In re: Place-shifting, is it legal?

You may or may not know the Sony Betamax case (Sony v. Universal City Studios) where the Supreme Court held that it was fair use to 'Time-shift' TV shows via videotape, i.e. tape the whole program and watch it at a different, possibly more convenient time. That was all well and good, more recently there has come about the idea of location shifting or place-shifting, such as the Slingbox which allows you to watch your own tv shows (live stream) via the internet. Similarly SageTV has just come out with place-shifting software.
Apparently Slingbox is extremely popular with certain markets, such as business travelers who can watch their home teams in their hotel rooms, or in the airports (assuming they pay the rip off fees I've mentioned before) This is all well and good, but the question comes in do content providers want you place shifting your TV shows? You've clearly paid for the content (its coming into your house via the air, cable or satellite) and would be entitled to watch it in your house, but can you watch it half way around the world? or across town? or across the country? For some things like sports they have meticulously setup regions and blackout zones where you won't see the broadcast (the other night the cleveland indians game for example was only shown on the local channel and not ESPN, but if I lived somewhere else and slingboxed it here, or if i had a friend who would let me log in and watch his TV) So you see the potential problems, including setting up slingbox accounts for people who don't live there to send them games that would be out of market (NFL is probably the most likely to hate this as their games are broadcast on air and are mostly at the same time, so regional restrictions matter)
The argument that place-shifting was fair sue was made in the case of UMG v. MP3.com and the court didn't accept it. That case dealt with shifting CDs which you proved ownership of once and could then stream from a central server to anywhere else. Clearly this would be different though as you are streaming in the slingbox case your own content, not some central clearinghouses content. Still proximity is at play in certain content such as sports that I mentioned so its unclear to me how this would be treated legally (see here)

"I'll bet there will be a Supreme Court ruling sometime in the next decade specifically addressing this issue: Does the consumer have the right to place-shift as they do time-shift their content?" said Ted Shelton, chief operating officer of Orb Networks, a competitor to Sling Media that offers its own place-shifting software online free of charge.

Then on a side note, is place-shifting going to lead to more homogenization of the country (and is that bad or good?) You can't really argue that sports teams are that local anymore (probably as many yankees fans in Florida as NY) but at one point people went to the game, today TV is a bigger deal. There was an interesting blogpost I thought kind of touched on this called 'Place-shifting Walmart'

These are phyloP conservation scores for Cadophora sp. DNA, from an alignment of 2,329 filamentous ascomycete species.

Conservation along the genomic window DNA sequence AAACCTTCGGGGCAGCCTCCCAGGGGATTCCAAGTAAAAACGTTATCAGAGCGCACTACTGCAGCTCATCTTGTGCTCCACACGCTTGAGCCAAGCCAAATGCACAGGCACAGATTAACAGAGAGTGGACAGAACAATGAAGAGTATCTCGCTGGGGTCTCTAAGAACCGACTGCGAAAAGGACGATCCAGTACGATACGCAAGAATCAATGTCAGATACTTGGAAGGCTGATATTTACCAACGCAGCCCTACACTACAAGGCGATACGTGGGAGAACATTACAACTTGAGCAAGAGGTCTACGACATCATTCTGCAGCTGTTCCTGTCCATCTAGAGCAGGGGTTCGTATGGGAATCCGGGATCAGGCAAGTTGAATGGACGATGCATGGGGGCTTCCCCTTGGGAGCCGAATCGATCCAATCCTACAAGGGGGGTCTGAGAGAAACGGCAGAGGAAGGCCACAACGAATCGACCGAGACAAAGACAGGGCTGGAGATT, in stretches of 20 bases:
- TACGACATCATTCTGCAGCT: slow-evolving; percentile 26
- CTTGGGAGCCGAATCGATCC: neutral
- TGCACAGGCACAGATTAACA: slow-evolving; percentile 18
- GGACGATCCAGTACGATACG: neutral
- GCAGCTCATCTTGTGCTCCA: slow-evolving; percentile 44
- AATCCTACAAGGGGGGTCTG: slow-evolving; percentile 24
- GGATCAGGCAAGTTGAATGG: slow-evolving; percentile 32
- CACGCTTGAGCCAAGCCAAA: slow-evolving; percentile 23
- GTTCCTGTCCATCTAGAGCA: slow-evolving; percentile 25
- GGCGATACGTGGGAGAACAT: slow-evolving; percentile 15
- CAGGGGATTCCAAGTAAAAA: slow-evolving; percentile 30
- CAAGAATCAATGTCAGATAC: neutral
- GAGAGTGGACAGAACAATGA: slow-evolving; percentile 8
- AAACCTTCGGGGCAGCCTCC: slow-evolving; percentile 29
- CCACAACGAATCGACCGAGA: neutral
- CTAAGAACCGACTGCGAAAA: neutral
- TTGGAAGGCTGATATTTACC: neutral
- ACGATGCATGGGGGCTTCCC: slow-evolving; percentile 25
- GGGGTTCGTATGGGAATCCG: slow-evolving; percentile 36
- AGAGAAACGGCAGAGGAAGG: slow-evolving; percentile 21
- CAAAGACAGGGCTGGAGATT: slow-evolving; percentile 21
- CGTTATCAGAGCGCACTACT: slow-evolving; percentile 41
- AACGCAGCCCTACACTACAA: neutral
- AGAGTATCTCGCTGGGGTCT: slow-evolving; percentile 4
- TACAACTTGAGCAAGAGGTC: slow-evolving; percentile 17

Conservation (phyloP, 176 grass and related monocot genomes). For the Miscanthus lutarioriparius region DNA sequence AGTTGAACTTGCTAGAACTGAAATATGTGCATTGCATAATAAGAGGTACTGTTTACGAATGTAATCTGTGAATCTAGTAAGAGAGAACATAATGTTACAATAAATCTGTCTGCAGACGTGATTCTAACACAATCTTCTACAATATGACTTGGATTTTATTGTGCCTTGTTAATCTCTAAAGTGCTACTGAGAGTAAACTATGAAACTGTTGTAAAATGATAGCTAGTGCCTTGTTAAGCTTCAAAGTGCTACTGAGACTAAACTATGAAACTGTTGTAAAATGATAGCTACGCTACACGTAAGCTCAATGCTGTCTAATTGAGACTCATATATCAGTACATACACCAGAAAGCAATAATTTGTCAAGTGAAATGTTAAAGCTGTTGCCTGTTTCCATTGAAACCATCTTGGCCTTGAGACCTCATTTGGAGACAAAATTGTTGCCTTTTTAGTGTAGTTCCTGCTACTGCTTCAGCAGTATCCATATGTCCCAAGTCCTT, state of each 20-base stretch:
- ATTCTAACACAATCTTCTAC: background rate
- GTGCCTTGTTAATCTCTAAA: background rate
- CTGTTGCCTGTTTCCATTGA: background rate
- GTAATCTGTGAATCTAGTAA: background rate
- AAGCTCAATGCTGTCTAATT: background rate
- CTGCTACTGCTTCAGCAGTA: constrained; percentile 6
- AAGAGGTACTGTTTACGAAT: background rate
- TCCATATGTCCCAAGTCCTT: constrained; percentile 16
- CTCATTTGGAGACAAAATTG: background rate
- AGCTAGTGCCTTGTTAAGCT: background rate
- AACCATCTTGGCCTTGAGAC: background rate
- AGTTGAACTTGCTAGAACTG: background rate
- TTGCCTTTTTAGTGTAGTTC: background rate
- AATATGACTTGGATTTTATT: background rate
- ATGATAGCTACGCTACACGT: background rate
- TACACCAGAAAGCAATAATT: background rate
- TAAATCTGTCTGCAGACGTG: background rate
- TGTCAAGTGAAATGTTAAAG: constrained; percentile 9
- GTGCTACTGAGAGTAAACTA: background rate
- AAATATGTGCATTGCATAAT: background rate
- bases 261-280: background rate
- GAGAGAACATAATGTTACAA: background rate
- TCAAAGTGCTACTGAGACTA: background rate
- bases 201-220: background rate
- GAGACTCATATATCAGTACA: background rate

Update:  A few articles that I saw recently that are worth checking out on SlingBox and the legal issues:

Will Hollywood sue the SlingBox out of existence?

Goodmon: Stop the SlingBox

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One Response

  1. […] You’d think that America’s pastime would just be happy to have fans these days, as more and more turn away from the excitement of baseball to the excitement of ovals instead of diamonds, and pit stops instead of bullpens.  However MLB doesn’t seem to want some of its more hardcore fans, fans who want to place-shift their home-team games via the internet.  Why wouldn’t they?  Well for one MLB already has its own service that you can subscribe to for a fee to watch MLB games streamed over the internet.  Secondly, for out of market fans (read permanently out of market, rather than an airline pilot or business traveler) they would probably rather have them subscribe to the MLB package available via satellite or cable.  As I mentioned before (In re: Placeshifting is it Legal?) the potential legal problems for Slingbox stem from the regional nature of cable agreements, meaning your cable company is selling not a national right to view your local team, but only a local right.  Basically MLB and others want you to pay twice, or at least pay a premium to have roving access to content.  Thankfully CD producers and book writers haven’t figured out a way to do this yet, as having to pay to read my books while traveling, would likely be a hassle…also in other news SageTV, who makes the PVR software that I use, and recommend, is pushing forward with more place-shifting technology, this time for the Linux crowd (see here). But we’re not talking Napster here, argues Buchanan. The cable subscriber in such a scenario already purchased the content from a programmer back home and under the law can watch it wherever he or she chooses, he said. […]

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